MORSE: HOUSE OF GHOSTS
by Alma Cullen.
Tour to 4 December 2010.
Runs 2hr 25min One interval.
Review: Timothy Ramsden 1 September at Gordon Craig Theatre Stevenage.
Much that’s familiar in a play where the plot’s the thing.
With Oxford police inspector Morse already well-known from Colin Dexter’s novels and famous in John Thaw’s TV incarnation, Alma Cullen’s script (which tells a new story) rightly includes familiar details – the beer, the missed home-cooking of Sergeant Lewis’s wife as Lewis receives a dollop of instant overtime. Such matters are dropped-in aptly, and never over-insistently.
Morse loves Wagner, but here he listens to Schubert; it seems to point-up the difference between Thaw and Colin Baker’s Morse. Though he’s bullish, without (until the very end) reflective moments, this inspector lays himself more open for inspection.
Set in the mid-1980s, Cullen’s play incorporates events from a quarter-century before when Morse and others were Oxford students (she also points-out the technological revolution since the eighties, when computers were new and mobile ‘phones non-existent). Her back-story helps the play incorporate something significant from Dexter’s novels – the problems arising when Morse breaches his reiterated insistence on keeping personal relations and police business separate.
Robin Herford’s production successfully handles details, such as identifying people in an old photograph, which are difficult to deal with on stage. The double solution, when it comes, might be a bit clearer, judging by some mystified conversations on the way out. If the opening throws a lot of action at the audience, the final section requires close attention to the intricate plot.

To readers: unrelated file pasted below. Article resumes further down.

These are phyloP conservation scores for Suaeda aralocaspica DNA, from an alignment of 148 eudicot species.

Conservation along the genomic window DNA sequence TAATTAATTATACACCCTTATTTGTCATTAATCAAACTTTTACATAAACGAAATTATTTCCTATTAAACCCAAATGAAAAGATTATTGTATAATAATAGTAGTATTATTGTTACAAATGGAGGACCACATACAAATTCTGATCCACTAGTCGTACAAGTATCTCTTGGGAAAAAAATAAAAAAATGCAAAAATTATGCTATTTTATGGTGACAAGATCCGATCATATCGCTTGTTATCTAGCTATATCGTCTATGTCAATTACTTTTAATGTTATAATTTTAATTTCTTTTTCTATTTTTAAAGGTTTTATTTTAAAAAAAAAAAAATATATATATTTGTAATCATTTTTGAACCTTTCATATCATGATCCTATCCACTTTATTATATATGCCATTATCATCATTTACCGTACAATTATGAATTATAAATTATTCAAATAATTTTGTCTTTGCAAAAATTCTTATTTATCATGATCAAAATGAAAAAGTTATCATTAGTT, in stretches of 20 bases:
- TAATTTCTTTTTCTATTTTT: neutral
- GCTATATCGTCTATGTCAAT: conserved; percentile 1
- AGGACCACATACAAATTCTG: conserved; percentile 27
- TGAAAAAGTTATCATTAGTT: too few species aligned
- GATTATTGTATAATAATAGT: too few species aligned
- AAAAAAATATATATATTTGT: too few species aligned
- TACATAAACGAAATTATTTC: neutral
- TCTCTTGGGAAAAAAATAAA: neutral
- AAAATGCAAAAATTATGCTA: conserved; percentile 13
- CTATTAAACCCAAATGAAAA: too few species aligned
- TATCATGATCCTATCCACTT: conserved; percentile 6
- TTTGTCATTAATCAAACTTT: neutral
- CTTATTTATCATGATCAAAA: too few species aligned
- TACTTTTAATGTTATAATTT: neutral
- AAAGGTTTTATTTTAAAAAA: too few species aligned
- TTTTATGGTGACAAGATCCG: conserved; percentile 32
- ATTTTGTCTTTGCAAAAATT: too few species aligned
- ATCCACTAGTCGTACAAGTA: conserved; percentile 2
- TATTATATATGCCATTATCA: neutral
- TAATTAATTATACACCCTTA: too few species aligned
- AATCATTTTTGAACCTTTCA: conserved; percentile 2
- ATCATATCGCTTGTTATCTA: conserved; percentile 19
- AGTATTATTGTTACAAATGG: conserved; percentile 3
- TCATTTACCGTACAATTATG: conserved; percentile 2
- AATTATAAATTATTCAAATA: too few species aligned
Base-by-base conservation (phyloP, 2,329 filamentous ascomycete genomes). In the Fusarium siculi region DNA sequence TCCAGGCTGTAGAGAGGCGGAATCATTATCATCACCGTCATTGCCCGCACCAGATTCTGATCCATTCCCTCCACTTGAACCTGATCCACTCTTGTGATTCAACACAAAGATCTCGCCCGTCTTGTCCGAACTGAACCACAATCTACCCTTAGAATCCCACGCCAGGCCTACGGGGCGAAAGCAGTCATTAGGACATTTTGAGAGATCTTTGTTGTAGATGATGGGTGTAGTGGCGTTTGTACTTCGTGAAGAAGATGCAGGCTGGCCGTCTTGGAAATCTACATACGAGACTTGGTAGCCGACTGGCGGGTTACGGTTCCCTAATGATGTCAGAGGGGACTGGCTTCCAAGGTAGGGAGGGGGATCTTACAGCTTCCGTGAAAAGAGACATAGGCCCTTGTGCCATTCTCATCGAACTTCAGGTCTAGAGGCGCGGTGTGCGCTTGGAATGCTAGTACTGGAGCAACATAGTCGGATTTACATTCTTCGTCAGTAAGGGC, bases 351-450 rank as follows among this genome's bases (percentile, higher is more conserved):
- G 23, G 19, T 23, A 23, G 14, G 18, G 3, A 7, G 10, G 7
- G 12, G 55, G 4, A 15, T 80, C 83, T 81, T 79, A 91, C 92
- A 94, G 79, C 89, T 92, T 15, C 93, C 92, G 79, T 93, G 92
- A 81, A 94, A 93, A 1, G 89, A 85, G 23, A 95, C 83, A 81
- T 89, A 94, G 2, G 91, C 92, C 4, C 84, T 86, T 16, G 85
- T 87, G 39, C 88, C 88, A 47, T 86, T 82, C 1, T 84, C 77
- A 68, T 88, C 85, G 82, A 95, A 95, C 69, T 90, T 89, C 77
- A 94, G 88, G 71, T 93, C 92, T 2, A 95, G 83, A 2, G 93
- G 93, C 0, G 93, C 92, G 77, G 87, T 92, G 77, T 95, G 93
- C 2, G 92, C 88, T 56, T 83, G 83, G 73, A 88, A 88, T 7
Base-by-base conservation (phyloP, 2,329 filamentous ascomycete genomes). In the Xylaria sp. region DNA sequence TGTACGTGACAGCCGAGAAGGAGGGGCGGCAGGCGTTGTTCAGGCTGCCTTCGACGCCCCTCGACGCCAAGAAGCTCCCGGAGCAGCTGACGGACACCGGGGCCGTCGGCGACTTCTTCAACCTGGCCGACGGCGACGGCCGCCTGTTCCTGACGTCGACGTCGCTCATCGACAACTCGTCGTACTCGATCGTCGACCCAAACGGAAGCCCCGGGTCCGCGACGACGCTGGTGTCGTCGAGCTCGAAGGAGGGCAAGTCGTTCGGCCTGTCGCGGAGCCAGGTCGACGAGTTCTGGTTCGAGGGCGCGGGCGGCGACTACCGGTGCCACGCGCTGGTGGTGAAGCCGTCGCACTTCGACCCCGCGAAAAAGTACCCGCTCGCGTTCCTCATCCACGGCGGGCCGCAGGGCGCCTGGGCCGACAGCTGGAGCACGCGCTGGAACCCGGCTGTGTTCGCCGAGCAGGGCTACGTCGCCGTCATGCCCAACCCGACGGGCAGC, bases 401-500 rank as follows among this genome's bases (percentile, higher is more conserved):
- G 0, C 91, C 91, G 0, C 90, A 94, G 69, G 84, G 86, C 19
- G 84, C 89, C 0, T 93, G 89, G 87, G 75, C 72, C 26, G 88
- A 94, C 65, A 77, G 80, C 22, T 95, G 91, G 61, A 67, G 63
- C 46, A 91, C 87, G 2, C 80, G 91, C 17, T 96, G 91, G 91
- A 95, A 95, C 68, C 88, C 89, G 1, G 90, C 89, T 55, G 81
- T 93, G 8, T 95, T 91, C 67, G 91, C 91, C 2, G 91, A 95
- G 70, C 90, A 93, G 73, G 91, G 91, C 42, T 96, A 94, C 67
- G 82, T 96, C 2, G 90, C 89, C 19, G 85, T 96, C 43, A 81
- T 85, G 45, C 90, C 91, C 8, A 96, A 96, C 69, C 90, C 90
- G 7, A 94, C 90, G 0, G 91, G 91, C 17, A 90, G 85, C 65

The short scenes reflect both a TV structure and the short chapters of Dexter’s novels, and Herford mostly handles the set-changes smoothly. Yet the need to tell a detailed tale, with audiences’ prior knowledge of the Morse world, means the characters don’t develop with full dramaatic richness – the play’s flash-bang theatrical opening showing Hamlet soliloquising, points-up by contrast that narrative theatre doesn’t usually do inwardness.
With Paul Wills’ set serving to create the atmosphere of Oxford Colleges and Catholic churches – both germane to the plot – as well as the stage-set for Hamlet which it initially is, the evening is one for those who’ve worn-out their Morse videos, don’t think TV’s Lewis is quite the same – and are prepared to go with minds in crossword mode, razor-sharp for clues.
Morse: Colin Baker.
Lawrence Baxter: David Acton.
Lewis: Andrew Bone.
Paul Kincaid: Paul Clarkson.
Ellen Underwood: Lynette Edwards.
Justin Harris: Gregory Finnegan.
Philip Woolf: John Fleming.
Harriet Baxter: Caroline Harding.
Freddie Malveno: Christopher Heyward.
Rebecca Downey: Rachel Logan.
Grace Friel: Judith Rae.
Verity Carr: Gay Soper.
Strange: Glynn Sweet.
Ruth Jonson: Nicole Ashwood.
Daniel Granger: Richard Stirling.
Director: Robin Herford.
Designer: Paul Wills.
Lighting: Matthew Eagland.
Sound: Glen Hadley.